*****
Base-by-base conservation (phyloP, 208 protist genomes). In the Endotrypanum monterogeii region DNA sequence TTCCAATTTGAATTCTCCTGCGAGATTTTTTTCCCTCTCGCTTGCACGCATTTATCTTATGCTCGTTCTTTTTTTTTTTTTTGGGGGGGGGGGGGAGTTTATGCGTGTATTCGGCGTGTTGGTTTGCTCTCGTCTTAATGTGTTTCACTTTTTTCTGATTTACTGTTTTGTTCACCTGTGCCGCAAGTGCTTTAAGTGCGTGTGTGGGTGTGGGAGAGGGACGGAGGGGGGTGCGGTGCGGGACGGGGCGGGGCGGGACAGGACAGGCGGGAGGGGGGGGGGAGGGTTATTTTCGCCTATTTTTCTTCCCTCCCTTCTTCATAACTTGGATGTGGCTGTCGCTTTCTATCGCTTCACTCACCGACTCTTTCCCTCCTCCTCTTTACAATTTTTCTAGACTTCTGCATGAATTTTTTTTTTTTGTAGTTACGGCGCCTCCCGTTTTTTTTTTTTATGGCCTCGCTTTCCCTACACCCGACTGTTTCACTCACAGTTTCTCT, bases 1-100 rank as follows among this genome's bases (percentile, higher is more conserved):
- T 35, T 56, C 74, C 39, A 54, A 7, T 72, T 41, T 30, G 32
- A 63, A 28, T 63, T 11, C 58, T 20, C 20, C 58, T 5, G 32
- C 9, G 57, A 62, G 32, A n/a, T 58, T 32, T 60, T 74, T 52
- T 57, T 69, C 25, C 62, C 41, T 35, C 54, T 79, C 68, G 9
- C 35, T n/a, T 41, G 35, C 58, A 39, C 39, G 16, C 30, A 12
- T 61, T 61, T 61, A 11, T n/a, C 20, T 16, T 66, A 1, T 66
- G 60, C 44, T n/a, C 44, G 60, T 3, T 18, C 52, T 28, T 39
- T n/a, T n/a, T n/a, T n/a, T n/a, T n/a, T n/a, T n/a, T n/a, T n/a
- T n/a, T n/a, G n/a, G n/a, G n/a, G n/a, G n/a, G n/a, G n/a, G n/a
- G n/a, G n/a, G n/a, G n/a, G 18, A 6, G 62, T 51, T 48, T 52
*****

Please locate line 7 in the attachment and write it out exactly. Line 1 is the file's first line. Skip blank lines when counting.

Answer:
- T 61, T 61, T 61, A 11, T n/a, C 20, T 16, T 66, A 1, T 66